Hitchcock 52 allowed him to take a more balanced approach to analyzing the work of a director often regarded with blind reverence. Even as he praises Hitchcock’s enduring brilliance, he also takes a step back to point out flaws or moments that fail to stand the test of time.
He also deals with the uncomfortable aspects of Hitchcock, who has frequently garnered criticism for his depictions of women, people of color, and characters coded as gay or transgender. In one Hitchcock 52 post, Buccholz touches on the glaring homophobia displayed in the 1929 film Murder! and relates it to the director’s frequent attempts at exploring sexuality “in a shocking and provocative manner.”
“You can argue that Hitchcock provided some of the most sympathetic portraits of coded gay characters to be seen before 1960,” he writes. “But virtually all of his ‘gay’ characters (Mrs. Danvers in Rebecca, the Leopold & Loeb-like duo of Rope, Bruno Anthony in Strangers on a Train, and Leonard in North by Northwest) fall into the ‘deviant sexuality’ camp; they’re villains who commit or attempt murder and are caught and punished.”
In his most recent post on The Birds, Buchholz even confronts his own hypocrisy when it comes to actress Tippi Hedren, whose long-held claims that Hitchcock sexually assaulted her during production on Marnie resurfaced in her recently released memoir.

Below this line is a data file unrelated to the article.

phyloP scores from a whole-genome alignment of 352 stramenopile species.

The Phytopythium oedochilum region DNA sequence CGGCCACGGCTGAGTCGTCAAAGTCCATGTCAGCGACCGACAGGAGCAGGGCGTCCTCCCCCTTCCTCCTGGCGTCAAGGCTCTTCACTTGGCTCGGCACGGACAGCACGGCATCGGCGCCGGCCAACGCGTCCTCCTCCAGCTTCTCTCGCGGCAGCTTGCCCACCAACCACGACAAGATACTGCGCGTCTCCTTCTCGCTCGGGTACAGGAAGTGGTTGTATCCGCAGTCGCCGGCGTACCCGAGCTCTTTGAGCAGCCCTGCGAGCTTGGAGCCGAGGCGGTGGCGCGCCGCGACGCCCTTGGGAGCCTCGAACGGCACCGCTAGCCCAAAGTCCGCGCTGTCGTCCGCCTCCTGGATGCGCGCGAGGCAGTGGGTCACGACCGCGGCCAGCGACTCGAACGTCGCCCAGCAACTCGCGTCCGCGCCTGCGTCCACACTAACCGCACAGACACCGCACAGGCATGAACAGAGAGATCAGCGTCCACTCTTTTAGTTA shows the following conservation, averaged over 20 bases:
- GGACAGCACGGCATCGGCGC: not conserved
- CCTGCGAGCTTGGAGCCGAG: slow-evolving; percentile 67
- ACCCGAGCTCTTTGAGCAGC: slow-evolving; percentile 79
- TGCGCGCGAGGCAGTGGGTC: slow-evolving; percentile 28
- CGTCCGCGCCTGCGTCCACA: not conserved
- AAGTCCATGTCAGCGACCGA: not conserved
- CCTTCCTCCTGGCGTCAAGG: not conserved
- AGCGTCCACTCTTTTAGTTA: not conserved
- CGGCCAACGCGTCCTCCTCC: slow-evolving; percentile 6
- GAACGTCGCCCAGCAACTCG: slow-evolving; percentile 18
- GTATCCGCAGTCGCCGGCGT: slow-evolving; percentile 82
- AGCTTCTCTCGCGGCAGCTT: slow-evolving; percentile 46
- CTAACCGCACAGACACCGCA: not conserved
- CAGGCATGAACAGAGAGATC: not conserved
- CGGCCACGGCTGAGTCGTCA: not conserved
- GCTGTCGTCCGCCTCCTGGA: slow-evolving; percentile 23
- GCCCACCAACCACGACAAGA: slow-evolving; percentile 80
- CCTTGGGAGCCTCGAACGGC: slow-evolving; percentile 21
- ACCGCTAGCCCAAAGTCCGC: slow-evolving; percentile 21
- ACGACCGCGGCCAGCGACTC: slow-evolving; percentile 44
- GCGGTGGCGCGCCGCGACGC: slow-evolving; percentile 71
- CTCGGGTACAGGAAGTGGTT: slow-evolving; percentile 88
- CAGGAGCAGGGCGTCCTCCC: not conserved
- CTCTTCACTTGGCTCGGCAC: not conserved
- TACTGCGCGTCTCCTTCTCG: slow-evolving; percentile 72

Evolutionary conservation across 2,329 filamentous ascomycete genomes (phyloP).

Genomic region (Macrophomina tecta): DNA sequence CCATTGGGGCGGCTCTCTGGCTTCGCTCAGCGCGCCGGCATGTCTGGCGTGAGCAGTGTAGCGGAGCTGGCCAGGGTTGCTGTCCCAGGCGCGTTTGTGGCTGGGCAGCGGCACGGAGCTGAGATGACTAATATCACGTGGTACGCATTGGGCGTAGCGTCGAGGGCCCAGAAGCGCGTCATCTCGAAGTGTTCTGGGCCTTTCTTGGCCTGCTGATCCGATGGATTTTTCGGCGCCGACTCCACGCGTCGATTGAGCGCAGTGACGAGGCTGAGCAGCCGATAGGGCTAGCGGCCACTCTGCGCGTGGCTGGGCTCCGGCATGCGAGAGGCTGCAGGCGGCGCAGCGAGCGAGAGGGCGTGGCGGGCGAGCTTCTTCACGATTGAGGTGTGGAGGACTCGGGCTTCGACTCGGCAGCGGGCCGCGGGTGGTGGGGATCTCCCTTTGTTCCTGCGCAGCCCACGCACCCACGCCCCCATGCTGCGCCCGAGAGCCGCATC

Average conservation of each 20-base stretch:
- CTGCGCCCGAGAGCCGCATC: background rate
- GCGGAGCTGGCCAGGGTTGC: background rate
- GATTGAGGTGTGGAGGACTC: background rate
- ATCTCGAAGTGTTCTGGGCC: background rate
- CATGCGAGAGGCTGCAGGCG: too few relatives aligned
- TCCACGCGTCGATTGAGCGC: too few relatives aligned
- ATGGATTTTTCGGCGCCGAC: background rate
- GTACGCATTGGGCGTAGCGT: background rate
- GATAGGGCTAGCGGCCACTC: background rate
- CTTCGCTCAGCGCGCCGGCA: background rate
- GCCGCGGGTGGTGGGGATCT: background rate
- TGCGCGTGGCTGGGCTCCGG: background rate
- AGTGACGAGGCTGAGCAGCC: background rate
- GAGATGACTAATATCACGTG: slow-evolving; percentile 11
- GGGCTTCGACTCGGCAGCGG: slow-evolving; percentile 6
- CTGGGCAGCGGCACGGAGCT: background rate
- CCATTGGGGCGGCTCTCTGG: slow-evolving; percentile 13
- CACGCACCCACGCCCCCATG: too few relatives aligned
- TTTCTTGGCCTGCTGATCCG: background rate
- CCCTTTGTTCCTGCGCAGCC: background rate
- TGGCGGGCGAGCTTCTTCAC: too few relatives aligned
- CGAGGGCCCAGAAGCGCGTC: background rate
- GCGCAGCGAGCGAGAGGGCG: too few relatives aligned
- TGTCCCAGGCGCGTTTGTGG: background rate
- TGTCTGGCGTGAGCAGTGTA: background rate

“I admit that, because of my idolization of Hitchcock, I overlooked Hedren’s accusations in the past, in part because Hedren is the only actress to ever make these claims,” says Buchholz. “But reading her book, and seeing how respectful she still is to him, it makes me think that something must have happened. Because why would I believe the women who say these things about Woody Allen and Bill Cosby but not Hitchcock? It’s disappointing, obviously, and I’m wrestling with my feelings in [The Birds] essay.”
While Buchholz says he enjoyed doing the project, he doubts he will pursue another one like it.
“Surprisingly, while I thought it would reignite my critical passion, it’s actually driven me back to thinking more creatively, and trying to find a way to write or make movies,” says Buchholz. “It’s impossible to spend so long with someone so talented and not be inspired.”
The Hitchcock 52 screening of North by Northwest begins at 7:35 p.m. with an introduction by Buchholz. He will briefly discuss the Hitchcock 52 project, what he has learned, and why North by Northwest is his favorite Hitchcock film. Tickets cost $9 and are available for purchase at the Row House website or at the door.
Don’t have a date for Valentine’s Day? Wondering what kind of person you should date? Or how you should ask that person out? Do you need instruction on how to say good night after the date is over? Fear not, young people – brillobox will answer all these questions and more on Feb. 11th when they premiere their new monthly video and audio program, Out Of Sight.
Created by Matthew Buchholz, the owner/designer of Alternate Histories, Out Of Sight seeks to highlight forgotten film treasures and music in a casual atmosphere. The series kicks off with What To Do on a Date, a collection of clips from various 1940s and 1950s educational films on dating etiquette, which is accompanied by a live DJ set of teen love songs and doo-wop. Included in the program are such campy titles as Are You Popular?, How do You Choose a Date? and Dating Dos and Don’ts, all of which stress the importance of being “fun” and “as interested in girls as in boys.” Ahh, the good old days.
Out of Sight: What To Do on a Date begins at 8 p.m. The event is free and open to the public.